UVic Libraries offer several ways for students, faculty, and staff members to find images for research purposes. These may be useful for research in fine arts, theatre, history, literature, the medical sciences, and more.
While Google Images can pull up a wealth of visual resources in seconds, often the results are low resolution and missing relevant contextual information. This can become a problem when it comes time to cite the images you used for your research project.
This guide will walk you through the ways to find and access high quality visual materials for your research.
Click here to see the video guide to finding images through UVic Libraries.
Images in UVic Libraries' database collections can be found using Library Search. Searching in image databases directly is another approach for locating images, and can often be simpler as these interfaces are designed primarily for image searching.
Starting your search in Library Search can be a useful strategy however, as this will search multiple image databases simultaneously. Your results will give you a good idea of which database will have the sorts of content you are looking for.
You can start by searching for a keyword related to the images you are interested in from the library homepage.
From your results page, look under the 'Refine your search' menu to the left side of the page. Under 'Content type,' select ‘Images.’ You may need to click 'Show more' to reveal this option.
Clicking 'Available Online' underneath the title you are interested in will lead to the item's full record page.
From here, clicking the link under 'Full text availability' will lead to the item.
As you may have noticed in the screenshots above, Library Search will not always display previews of image results from the screen. This can be a challenge for image searching! Keep reading to find out other places to search for high quality images for your research.
Searching directly in the image database is another way to find the images you need for your research.
If you know the type of resource you are looking for, searching directly in the database can be an easier way to locate the images you are looking for.
For visual arts and theatre research, for instance, ARTStor is a great way to find high-quality images including paintings, fine art prints, historic photographs, and set or costume design references.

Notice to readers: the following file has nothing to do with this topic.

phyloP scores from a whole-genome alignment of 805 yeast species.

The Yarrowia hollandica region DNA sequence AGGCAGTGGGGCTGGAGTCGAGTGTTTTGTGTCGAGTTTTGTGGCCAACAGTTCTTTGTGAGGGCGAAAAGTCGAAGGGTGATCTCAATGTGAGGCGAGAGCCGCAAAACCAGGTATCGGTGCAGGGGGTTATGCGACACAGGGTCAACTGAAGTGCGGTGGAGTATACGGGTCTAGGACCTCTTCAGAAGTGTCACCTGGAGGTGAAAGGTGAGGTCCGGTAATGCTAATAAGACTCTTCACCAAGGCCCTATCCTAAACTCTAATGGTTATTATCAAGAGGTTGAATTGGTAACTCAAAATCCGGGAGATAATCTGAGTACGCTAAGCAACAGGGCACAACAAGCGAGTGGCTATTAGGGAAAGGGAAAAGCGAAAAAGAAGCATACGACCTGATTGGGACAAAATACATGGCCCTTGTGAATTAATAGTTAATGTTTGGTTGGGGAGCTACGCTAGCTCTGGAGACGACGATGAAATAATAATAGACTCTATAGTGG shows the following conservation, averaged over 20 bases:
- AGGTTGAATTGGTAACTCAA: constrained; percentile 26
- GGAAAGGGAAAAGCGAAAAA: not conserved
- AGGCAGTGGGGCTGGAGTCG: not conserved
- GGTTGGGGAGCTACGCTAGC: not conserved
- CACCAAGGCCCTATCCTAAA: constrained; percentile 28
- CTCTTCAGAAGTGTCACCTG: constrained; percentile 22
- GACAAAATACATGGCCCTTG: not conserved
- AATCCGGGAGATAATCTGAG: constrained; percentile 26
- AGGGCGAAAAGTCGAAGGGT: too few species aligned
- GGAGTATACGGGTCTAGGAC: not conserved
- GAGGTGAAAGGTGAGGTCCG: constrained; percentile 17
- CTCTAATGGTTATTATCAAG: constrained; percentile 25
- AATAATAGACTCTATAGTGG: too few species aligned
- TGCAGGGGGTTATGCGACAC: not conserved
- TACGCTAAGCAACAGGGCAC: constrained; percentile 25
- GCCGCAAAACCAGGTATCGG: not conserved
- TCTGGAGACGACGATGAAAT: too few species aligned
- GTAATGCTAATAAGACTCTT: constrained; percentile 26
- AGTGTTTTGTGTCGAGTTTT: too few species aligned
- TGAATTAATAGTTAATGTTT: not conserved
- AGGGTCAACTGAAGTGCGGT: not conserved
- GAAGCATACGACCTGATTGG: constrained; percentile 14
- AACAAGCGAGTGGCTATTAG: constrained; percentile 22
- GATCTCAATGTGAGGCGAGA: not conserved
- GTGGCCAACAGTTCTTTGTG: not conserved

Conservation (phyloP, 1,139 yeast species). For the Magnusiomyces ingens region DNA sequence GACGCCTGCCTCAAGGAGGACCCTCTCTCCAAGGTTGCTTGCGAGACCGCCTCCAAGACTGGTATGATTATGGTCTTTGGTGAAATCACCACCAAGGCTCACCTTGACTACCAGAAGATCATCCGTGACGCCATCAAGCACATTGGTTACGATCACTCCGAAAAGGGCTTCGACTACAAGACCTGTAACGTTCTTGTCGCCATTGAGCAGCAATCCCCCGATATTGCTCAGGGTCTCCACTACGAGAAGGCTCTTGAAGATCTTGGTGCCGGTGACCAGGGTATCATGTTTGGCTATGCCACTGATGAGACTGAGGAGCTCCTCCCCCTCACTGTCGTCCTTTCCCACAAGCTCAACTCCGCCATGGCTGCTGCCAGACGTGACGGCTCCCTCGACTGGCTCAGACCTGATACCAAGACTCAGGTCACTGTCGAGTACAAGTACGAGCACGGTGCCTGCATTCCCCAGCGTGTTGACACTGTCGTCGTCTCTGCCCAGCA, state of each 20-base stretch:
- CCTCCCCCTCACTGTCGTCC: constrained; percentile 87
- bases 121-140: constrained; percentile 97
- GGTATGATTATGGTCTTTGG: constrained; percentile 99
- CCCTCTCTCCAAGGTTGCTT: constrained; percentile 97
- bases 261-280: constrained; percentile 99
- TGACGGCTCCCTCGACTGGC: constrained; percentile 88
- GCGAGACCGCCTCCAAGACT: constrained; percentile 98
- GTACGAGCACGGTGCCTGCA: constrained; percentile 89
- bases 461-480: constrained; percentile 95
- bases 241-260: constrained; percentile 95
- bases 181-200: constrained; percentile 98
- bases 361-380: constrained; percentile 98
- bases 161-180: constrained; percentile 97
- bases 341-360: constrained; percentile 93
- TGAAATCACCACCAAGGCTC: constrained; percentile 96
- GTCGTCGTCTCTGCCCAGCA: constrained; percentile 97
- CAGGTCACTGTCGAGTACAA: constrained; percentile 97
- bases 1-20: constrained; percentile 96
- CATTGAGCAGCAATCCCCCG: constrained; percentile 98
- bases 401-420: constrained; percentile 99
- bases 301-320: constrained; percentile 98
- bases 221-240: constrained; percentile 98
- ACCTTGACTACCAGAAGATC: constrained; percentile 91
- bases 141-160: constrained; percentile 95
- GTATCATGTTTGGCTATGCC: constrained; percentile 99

Enter your search keyword into the central search bar and hit 'Enter' to search.
Filters on the left hand side of the search page will allow you to refine your results by geographic origin, classification (prints, photographs, paintings, etc.), date, and by contributor (i.e. the museums and institutions which house the items).
If you find that you have far more results than you were looking for, tick the 'Search within results' box next to the search bar, and then enter a new set of keywords to search within the results your initial search produced.
Click on any given image to view the full version of the image, along with its contextual information. Click the 'Cite this' button on the right to get full citations in APA, MLA, or Chicago formats.
If you are unsure of the exact results you are looking for, ARTStor allows you to browse through images in several ways. This will let you enter the equivalent of a virtual museum, browsing through collections of multiple institutions by subject or geographical origin, or of an institution of your choice.
Mouse over the 'Browse' button, and click 'Artstor Collections' to enter the browsing interface.
From the browse menu, you may select the way you wish to navigate through the ARTStor collections.
Browsing by collection will allow you to view items sorted by the institution they are housed in, such as the Detroit Institute of Arts, Harvard Art Museums, or the Museum of Modern Art. After opening the collection, you can search within it using keywords using the search bar at the top of the page.
Browsing by classification will allow you to view items from multiple collections by subject area. Classifications include:
Browsing by geography allows you to view art and artifacts by their country or region of origin. Items with multiple origins will be found under both headings. For instance, a mural by a located in the United States, but created by a Canadian artist will be tagged under the tags for both the United States and Canada.